Think it’s not consent if the employer requires access? If employers cannot compel applicants and employees to consent to things they do not like as a condition of employment, then we will need to rethink noncompete agreements, drug testing, and really any kind of background checking whatsoever. Certainly applicants cannot be forced to consent to things that are otherwise illegal, so for example you would not demand consent to information beyond what you have determined you can properly review. But the SCA standing alone should not render illegal the review of applicants’ social media information.

  • It violates terms of service. Facebook has taken a strong stand – it will protect its users’ privacy and any attempt to force users to disclose passwords will be considered a violation of Facebook’s terms of service and will be dealt with accordingly. Of course, Facebook has the right to set whatever terms of service it likes, and the stand it has taken is the right one for it to take from a business standpoint.

But it is one thing to say I cannot get on a social media site unless I consent to its terms of service. What if I, as an employer, say that I will hire only those applicants who will sit down at my desk and log into their Facebook account and look over their shoulder? Or that I just will not hire people whose privacy settings block my access to their social media information, or who will not “friend” or link to me? (I don’t need passwords under either of those scenarios.)

What is a social media provider going to do about that? Somewhere there is a limit on providers’ ability to selectively manage this vast universe of often widely shared information.

Employers CAN ask for job-related information

Here is why some form of compelled social media access can work: We have a well developed consensus in this country about what employers can and cannot ask in the hiring process. That consensus is built around job-relatedness.

Employers are entitled to job-related information about applicants and employees, and not entitled to non-job-related information. While there are few laws that expressly say an employer cannot access non-job-related information (the Americans with Disabilities Act is a notable exception), to do so puts the employer at risk of discrimination liability when it relies on information that is not job-related and might be seen as having a disparate impact on protected classes.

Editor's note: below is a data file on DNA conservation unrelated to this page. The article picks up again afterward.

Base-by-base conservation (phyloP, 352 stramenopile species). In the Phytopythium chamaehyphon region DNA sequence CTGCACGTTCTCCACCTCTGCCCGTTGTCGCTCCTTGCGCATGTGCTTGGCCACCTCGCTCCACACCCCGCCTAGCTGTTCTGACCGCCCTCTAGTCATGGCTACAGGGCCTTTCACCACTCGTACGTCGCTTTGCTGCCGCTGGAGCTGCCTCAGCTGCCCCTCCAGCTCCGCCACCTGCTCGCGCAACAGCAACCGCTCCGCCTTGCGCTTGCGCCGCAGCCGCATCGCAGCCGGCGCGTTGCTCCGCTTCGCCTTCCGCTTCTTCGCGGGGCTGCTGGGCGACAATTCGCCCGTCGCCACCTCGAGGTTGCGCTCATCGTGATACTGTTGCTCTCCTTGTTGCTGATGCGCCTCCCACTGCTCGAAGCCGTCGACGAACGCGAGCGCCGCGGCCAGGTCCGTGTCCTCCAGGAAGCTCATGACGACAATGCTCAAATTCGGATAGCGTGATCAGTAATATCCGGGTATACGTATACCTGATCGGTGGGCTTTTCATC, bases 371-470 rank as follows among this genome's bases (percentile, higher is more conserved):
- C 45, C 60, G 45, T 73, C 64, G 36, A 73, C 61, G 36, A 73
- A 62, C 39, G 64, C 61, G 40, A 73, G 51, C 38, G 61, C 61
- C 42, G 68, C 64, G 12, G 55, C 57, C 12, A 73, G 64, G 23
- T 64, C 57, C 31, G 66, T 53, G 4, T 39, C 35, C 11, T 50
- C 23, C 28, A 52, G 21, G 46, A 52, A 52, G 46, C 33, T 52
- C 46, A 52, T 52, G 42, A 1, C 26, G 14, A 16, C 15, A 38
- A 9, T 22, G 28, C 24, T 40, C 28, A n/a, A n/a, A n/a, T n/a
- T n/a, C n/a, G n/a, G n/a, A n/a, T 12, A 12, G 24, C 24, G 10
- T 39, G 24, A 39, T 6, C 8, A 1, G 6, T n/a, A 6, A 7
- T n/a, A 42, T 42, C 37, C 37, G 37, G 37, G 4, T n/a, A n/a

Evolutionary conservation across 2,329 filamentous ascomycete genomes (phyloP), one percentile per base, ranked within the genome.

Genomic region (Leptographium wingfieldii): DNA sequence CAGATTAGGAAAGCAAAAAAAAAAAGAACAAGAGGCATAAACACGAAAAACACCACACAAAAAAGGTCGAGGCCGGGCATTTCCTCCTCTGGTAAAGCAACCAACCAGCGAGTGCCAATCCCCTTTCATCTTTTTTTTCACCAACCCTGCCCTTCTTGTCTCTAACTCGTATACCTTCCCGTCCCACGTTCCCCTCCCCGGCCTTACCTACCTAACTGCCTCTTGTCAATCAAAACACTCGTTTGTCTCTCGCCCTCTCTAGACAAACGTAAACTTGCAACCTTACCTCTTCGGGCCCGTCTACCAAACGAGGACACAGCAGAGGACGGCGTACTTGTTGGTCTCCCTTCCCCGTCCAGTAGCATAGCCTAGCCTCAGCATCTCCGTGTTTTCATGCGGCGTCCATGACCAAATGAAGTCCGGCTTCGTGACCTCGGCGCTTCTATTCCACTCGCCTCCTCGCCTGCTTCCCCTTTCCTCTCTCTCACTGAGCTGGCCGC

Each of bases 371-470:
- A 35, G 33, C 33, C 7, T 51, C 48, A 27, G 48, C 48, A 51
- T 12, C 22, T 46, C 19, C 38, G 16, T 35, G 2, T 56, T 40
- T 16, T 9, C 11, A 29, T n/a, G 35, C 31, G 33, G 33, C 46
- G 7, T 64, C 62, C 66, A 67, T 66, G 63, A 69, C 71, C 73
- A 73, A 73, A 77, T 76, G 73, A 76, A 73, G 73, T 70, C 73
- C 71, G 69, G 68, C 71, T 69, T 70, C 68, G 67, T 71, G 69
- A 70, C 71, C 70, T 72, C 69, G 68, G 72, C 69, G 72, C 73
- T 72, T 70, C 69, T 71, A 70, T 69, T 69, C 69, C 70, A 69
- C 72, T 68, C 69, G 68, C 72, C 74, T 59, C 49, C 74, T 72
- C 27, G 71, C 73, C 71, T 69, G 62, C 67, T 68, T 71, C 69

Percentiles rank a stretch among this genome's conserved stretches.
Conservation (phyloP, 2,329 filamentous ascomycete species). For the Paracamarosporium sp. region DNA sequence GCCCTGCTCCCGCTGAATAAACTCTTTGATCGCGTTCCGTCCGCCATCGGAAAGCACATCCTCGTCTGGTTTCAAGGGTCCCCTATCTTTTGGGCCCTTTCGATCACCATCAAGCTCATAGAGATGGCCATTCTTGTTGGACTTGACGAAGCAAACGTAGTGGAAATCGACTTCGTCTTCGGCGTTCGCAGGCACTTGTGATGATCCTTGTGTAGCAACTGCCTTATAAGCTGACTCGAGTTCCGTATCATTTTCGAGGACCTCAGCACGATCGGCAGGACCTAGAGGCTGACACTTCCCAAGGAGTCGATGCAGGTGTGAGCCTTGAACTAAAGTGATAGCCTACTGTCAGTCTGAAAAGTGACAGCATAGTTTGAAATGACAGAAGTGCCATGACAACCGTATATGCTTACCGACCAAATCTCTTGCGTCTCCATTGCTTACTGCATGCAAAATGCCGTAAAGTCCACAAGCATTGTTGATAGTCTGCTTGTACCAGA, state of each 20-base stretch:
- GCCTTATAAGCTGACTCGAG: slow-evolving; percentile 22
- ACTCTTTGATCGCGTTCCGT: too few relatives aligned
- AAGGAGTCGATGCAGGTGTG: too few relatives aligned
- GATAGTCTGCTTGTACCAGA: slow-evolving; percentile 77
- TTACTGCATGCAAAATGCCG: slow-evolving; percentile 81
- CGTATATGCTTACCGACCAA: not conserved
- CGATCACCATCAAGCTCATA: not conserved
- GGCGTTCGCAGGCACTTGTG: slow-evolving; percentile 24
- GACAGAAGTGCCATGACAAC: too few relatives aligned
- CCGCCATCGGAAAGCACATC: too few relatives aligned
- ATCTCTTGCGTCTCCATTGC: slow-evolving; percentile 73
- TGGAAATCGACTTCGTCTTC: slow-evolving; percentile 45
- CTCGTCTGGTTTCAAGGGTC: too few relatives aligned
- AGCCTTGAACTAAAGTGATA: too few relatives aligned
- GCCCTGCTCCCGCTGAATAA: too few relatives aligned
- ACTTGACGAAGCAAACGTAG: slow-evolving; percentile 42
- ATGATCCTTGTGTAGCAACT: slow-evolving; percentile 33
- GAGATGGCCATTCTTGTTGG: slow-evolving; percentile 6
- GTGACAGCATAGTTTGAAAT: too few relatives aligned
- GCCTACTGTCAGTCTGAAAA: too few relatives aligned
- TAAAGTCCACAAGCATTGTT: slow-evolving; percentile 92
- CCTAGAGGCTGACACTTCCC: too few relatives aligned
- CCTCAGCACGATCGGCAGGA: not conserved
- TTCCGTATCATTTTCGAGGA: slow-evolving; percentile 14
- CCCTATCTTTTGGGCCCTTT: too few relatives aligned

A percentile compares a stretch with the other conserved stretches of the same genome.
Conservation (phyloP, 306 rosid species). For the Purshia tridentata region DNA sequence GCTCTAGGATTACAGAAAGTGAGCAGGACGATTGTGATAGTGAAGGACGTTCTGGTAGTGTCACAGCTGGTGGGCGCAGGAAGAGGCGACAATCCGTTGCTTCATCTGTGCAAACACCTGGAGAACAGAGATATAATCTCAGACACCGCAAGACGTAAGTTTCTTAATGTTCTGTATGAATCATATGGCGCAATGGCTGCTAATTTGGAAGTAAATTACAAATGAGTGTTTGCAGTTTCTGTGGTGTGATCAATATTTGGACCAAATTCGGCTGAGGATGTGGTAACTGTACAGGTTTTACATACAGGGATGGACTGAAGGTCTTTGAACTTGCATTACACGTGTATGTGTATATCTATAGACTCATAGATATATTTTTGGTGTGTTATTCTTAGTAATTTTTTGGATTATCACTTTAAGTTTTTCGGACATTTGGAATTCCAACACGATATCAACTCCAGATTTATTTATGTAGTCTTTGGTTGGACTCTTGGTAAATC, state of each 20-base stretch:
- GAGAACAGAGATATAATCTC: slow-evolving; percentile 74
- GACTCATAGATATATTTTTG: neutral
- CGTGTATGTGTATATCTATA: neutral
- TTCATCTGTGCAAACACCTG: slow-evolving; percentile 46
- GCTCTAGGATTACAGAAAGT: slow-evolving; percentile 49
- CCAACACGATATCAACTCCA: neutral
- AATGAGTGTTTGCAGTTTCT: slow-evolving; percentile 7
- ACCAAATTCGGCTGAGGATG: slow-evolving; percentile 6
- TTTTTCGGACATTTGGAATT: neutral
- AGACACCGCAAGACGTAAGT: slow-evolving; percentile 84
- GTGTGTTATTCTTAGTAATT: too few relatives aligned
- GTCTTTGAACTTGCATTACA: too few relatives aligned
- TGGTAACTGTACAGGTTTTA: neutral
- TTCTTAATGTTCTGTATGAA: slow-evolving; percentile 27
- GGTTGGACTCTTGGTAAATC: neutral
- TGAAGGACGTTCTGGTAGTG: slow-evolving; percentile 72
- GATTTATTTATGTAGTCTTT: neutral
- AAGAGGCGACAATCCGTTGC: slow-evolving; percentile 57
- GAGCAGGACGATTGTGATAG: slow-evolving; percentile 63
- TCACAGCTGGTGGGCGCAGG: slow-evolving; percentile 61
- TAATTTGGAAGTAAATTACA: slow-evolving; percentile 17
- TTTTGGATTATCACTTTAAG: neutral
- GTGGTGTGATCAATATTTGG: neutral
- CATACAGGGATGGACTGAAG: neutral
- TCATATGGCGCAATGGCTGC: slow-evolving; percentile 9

For example, discrimination enforcement agencies take the position that employers cannot ask about arrests because that information may have a disparate impact on groups protected by Title VII. And employers generally do not have a problem with that rule. Likewise, employers understand reasonably well where the lines are drawn with respect to job-related information in the ADA context. Employment lawyers counsel employers on these kinds of questions, but rarely do we find ourselves litigating these issues.

I submit that, if everybody calms down, the job-relatedness consensus can be applied to applicant information on social media. Legislators who are rushing to ban the consideration of social media are doing a disservice to employers, to good employees who are entitled to work with colleagues of a certain quality and, in extreme situations, to the public by depriving employers of job-related information about applicants.

What all stakeholders should be doing is sitting down to a reasoned dialogue about how we apply the stable consensus about what employers can ask in the hiring process to a high tech, social media world. Employers, you know there is job-related information out there on the internet. Don’t be afraid to ride out the current storm, then set about figuring out how to go get it.

This article should not be construed as legal advice or legal opinion on any specific facts or circumstances. The contents are intended for general informational purposes only, and you are urged to consult your own lawyer on any specific legal questions you may have concerning your situation.